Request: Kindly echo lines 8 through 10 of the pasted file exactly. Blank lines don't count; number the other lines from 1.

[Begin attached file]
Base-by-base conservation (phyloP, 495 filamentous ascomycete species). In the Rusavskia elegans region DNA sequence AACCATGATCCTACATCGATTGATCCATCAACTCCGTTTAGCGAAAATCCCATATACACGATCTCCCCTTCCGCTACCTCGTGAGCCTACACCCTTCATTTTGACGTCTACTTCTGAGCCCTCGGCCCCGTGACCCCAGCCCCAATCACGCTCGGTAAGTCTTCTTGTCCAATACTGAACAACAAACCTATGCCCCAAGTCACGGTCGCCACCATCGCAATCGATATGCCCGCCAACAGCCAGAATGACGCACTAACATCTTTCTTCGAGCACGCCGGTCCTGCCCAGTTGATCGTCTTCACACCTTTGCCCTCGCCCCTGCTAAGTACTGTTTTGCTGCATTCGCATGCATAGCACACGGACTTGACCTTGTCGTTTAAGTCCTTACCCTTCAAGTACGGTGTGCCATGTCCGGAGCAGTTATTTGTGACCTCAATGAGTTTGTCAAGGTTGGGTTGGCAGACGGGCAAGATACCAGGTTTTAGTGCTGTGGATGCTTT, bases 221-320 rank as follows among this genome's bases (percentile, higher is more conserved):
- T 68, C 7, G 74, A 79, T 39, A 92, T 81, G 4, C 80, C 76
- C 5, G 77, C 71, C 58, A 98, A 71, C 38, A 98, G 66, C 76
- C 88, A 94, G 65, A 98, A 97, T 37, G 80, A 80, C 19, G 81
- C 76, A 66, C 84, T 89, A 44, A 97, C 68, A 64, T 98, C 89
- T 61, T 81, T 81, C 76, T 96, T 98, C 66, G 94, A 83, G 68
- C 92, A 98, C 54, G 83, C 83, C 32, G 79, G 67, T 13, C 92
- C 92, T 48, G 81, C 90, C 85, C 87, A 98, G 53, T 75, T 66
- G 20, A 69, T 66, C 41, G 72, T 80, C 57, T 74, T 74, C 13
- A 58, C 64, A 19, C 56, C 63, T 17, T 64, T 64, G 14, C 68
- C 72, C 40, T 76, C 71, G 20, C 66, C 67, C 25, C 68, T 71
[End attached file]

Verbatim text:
- C 92, T 48, G 81, C 90, C 85, C 87, A 98, G 53, T 75, T 66
- G 20, A 69, T 66, C 41, G 72, T 80, C 57, T 74, T 74, C 13
- A 58, C 64, A 19, C 56, C 63, T 17, T 64, T 64, G 14, C 68